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This content will become publicly available on January 16, 2017

Title: Effect of warming on the degradation and production of low-molecular-weight labile organic carbon in an Arctic tundra soil

The fate of soil organic carbon (SOC) stored in the Arctic permafrost is a key concern as temperatures continue to rise in the northern hemisphere. Studies and conceptual models suggest that SOC degradation is affected by the composition of SOC, but it is unclear exactly what portions of SOC are vulnerable to rapid breakdown and what mechanisms may be controlling SOC degradation upon permafrost thaw. Here, we examine the dynamic consumption and production of labile SOC in an anoxic incubation experiment using soil samples from the active layer at the Barrow Environmental Observatory, Barrow, Alaska, USA. Free-reducing sugars, alcohols, and low-molecular-weight (LMW) organic acids were analyzed during incubation at either –2 or 8 °C for up to 240 days. Results show that simple sugar and alcohol SOC largely account for the initial rapid release of CO2 and CH4 through anaerobic fermentation, whereas the fermentation products, acetate and formate, are subsequently utilized as primary substrates for methanogenesis. Iron(III) reduction is correlated to acetate production and methanogenesis, suggesting its important role as an electron acceptor in tundra SOC respiration. These observations are further supported in a glucose addition experiment, in which rapid CO2 and CH4 production occurred concurrently with rapid production andmore » consumption of labile organics such as acetate. However, addition of tannic acid, as a more complex organic substrate, showed little influence on the overall production of CO2 and CH4 and organic acids. Together our study shows that LMW labile organics in SOC control the initial rapid release of green-house gases upon warming. We thus present a conceptual framework for the labile SOC transformations and their relations to fermentation, iron reduction and methanogenesis, thereby providing the basis for improved model prediction of climate feedbacks in the Arctic.« less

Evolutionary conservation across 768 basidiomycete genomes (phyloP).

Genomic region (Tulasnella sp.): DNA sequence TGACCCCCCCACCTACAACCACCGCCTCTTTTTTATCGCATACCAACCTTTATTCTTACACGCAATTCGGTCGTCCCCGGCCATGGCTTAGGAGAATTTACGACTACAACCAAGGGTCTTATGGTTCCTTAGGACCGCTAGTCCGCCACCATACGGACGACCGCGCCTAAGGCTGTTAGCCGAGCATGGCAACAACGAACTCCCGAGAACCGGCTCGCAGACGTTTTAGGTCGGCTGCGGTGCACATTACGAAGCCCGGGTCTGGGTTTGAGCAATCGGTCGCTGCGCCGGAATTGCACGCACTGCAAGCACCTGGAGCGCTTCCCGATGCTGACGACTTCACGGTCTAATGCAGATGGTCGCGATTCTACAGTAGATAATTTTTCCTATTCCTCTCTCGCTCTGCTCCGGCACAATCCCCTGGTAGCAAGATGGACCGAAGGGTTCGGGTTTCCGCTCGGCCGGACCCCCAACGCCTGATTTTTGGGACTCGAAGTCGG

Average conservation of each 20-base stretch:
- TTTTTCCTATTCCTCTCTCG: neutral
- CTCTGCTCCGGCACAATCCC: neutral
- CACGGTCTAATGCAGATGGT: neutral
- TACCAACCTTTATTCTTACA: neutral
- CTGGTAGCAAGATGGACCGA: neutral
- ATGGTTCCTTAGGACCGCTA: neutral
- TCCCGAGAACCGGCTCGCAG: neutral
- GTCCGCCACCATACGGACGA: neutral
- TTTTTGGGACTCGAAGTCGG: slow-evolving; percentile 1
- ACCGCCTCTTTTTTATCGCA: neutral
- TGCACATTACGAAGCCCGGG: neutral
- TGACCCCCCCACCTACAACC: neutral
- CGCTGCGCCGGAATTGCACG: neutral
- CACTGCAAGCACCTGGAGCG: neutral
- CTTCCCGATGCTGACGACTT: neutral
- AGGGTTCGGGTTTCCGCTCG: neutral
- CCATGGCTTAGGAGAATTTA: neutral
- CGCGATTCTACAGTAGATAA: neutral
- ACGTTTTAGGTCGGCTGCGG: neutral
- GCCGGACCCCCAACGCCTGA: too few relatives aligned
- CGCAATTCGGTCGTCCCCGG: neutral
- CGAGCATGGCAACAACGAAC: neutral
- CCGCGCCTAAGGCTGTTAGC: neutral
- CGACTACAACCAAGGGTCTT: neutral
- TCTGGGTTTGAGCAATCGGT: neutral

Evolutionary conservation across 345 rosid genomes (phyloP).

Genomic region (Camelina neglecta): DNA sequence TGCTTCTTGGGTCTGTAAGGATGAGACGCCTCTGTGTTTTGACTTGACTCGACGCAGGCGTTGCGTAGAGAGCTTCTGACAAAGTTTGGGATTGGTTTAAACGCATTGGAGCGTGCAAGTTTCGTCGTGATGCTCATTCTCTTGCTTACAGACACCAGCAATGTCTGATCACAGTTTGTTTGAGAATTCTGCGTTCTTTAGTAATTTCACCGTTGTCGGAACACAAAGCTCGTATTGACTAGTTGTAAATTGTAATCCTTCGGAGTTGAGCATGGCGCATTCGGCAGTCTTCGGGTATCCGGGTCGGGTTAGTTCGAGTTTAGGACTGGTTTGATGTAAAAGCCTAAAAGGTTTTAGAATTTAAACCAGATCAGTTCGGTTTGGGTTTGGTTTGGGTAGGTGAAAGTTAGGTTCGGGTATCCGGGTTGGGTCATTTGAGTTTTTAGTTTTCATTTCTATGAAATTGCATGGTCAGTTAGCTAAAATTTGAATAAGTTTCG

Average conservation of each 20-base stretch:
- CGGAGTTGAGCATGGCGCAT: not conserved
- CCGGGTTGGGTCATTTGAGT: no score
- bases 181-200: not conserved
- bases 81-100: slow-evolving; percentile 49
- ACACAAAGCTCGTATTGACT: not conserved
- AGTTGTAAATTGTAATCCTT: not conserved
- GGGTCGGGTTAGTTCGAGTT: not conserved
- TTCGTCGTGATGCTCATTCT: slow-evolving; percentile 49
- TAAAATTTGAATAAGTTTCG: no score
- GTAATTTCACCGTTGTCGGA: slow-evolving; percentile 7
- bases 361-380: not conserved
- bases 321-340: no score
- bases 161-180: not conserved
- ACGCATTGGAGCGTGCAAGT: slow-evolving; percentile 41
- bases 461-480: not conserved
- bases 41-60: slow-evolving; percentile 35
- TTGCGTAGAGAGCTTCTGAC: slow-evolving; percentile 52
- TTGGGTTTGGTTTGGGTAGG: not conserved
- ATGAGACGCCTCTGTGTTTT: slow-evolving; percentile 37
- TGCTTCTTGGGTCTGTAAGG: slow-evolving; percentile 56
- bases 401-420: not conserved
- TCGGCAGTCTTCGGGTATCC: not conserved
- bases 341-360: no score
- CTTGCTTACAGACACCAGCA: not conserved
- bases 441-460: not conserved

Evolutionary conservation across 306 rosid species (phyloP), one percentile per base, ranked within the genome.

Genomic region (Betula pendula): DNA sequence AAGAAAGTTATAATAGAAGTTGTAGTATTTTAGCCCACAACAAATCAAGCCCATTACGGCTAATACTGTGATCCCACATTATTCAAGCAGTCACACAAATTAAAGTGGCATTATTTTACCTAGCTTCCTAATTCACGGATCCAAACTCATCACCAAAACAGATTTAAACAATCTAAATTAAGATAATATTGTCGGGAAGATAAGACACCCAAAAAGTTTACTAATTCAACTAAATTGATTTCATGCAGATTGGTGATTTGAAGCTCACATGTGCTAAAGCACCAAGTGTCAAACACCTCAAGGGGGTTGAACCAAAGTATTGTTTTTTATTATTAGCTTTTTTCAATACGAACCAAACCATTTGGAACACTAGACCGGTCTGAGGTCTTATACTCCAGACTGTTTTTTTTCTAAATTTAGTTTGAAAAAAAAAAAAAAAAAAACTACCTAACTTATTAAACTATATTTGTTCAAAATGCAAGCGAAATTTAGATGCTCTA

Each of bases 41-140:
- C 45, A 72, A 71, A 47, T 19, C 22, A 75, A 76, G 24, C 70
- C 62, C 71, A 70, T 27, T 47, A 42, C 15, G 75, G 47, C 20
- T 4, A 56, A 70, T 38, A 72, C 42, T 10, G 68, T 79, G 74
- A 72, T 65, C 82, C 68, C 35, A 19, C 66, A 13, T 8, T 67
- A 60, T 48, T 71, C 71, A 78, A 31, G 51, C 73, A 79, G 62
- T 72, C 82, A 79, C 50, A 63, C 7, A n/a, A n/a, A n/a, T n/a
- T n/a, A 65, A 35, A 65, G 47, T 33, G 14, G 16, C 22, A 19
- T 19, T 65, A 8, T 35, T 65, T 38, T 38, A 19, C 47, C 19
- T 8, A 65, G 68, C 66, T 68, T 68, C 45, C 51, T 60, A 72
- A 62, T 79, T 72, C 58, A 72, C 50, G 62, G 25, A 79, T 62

Authors:
 [1] ;  [1] ;  [1] ;  [1] ;  [1]
  1. Oak Ridge National Lab. (ORNL), Oak Ridge, TN (United States)
Publication Date:
OSTI Identifier:
1235842
Grant/Contract Number:
AC05-00OR22725
Type:
Accepted Manuscript
Journal Name:
Soil Biology and Biochemistry
Additional Journal Information:
Journal Volume: 95; Journal Issue: 1; Journal ID: ISSN 0038-0717
Publisher:
Elsevier
Research Org:
Oak Ridge National Laboratory (ORNL), Oak Ridge, TN (United States)
Sponsoring Org:
USDOE Office of Science (SC)
Country of Publication:
United States
Language:
English
Subject:
58 GEOSCIENCES; 54 ENVIRONMENTAL SCIENCES soil carbon degradation; climate warming; anaerobic fermentation; methanogenesis; biogeochemistry; Arctic tundra